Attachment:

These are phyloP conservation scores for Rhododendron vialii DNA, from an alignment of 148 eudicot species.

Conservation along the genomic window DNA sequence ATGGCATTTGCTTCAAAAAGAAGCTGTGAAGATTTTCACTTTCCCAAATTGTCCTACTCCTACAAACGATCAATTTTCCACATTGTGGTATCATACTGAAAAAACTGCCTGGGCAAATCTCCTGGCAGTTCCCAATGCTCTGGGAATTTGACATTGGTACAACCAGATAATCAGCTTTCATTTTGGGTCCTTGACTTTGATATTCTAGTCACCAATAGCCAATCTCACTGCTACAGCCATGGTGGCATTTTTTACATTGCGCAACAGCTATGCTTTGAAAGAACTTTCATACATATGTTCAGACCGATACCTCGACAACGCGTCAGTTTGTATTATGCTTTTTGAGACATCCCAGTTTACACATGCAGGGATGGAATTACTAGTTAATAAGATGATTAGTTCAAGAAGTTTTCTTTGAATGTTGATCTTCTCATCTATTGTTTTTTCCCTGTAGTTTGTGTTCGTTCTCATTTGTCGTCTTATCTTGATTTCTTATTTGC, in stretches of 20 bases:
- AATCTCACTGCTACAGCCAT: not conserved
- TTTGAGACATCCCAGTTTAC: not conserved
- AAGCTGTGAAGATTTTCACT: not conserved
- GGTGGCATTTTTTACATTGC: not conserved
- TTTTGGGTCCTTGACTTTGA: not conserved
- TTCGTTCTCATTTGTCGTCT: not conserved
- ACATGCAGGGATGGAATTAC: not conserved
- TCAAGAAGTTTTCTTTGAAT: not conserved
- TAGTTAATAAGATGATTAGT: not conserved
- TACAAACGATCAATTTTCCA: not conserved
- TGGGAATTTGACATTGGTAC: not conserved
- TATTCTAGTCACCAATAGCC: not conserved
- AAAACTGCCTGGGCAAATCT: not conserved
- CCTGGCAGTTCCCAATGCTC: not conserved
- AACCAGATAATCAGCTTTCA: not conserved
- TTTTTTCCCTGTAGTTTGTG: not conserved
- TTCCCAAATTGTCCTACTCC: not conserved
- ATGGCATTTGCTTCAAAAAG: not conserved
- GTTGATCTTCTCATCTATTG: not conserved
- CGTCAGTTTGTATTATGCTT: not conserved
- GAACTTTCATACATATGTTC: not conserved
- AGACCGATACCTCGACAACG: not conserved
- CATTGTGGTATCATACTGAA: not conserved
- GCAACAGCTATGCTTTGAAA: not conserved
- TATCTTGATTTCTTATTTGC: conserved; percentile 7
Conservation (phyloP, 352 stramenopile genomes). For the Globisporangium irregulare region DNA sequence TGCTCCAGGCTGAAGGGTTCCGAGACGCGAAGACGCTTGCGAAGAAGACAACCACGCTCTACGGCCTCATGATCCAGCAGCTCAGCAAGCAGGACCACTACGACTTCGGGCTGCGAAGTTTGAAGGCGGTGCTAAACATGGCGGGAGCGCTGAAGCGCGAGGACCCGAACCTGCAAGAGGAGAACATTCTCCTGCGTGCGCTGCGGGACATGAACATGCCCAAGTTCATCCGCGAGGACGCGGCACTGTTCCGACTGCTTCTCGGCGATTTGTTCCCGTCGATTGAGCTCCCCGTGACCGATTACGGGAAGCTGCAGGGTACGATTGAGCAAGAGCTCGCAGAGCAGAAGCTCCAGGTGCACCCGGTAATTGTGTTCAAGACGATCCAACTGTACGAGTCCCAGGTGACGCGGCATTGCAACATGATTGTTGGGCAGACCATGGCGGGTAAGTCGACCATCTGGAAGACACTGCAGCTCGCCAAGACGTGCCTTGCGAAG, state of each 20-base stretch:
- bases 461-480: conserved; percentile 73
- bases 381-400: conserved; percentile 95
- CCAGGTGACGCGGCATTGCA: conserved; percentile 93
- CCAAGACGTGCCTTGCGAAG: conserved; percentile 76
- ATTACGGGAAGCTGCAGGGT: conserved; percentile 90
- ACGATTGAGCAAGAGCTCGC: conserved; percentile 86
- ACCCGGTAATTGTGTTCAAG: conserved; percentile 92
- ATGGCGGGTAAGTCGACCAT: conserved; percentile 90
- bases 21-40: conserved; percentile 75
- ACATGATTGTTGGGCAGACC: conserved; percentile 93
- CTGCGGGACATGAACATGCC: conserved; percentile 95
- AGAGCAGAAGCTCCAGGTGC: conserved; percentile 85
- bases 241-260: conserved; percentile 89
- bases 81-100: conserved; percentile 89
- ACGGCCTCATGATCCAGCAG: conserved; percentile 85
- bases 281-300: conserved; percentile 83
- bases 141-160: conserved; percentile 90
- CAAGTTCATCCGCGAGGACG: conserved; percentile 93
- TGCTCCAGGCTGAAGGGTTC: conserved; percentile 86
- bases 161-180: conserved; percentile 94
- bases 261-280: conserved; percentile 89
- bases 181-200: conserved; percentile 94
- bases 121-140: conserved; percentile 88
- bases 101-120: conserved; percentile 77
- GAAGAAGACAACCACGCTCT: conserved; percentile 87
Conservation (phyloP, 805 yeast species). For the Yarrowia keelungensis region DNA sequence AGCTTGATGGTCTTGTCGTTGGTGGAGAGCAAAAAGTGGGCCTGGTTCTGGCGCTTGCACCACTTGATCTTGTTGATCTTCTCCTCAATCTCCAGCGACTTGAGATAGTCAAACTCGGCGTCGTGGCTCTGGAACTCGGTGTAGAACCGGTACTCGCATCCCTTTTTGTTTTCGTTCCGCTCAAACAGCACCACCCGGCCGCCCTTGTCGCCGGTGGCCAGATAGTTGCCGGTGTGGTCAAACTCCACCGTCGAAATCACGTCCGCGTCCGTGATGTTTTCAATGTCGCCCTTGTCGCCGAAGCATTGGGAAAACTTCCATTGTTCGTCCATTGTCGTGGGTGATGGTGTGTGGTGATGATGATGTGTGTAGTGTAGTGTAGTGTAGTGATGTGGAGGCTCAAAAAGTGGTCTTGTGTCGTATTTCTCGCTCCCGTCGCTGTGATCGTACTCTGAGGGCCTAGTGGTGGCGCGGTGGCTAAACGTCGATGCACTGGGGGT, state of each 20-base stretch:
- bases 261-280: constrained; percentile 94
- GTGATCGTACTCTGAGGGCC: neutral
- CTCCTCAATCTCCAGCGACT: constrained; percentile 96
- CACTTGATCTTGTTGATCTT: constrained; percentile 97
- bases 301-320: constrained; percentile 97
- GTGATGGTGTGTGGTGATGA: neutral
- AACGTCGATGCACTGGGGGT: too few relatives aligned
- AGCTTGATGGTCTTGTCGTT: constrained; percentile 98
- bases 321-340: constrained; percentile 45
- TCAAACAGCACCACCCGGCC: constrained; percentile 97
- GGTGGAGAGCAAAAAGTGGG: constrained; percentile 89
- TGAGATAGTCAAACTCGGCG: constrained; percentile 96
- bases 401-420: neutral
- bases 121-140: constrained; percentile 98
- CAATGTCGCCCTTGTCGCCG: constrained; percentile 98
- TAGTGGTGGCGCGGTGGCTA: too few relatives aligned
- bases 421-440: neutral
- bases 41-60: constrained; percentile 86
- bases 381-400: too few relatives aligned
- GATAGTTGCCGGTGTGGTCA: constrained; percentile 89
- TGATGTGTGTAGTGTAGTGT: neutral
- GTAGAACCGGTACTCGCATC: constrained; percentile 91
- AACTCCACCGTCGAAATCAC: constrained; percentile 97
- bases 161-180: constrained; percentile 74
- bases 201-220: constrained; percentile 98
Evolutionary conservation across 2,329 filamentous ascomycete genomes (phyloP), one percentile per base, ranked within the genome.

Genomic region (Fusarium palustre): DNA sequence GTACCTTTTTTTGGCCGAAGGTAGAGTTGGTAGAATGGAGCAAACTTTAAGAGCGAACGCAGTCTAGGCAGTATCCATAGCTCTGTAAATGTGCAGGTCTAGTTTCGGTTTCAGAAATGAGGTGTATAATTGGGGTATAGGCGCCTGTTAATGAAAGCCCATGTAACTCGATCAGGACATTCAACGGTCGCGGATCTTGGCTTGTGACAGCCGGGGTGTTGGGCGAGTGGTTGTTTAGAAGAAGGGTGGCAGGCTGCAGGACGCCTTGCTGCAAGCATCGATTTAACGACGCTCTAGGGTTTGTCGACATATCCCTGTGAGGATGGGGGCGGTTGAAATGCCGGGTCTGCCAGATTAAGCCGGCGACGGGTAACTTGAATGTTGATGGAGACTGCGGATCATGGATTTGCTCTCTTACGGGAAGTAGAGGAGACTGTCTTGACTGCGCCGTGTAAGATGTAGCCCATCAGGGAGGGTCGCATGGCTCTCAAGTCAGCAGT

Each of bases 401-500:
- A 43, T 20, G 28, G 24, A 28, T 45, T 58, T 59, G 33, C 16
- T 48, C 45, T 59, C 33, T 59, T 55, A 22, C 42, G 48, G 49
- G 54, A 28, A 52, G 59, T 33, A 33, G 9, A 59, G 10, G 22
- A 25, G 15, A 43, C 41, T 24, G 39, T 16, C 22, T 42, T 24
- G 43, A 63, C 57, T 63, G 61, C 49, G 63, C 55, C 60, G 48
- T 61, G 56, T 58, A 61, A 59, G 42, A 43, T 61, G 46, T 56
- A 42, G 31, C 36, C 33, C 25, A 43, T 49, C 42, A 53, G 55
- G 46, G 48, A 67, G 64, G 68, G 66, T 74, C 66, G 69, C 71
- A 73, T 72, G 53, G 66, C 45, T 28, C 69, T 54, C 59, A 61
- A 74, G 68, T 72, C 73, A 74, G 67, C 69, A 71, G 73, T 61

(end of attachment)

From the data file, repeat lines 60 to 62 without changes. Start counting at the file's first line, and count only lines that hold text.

- GTGATGGTGTGTGGTGATGA: neutral
- AACGTCGATGCACTGGGGGT: too few relatives aligned
- AGCTTGATGGTCTTGTCGTT: constrained; percentile 98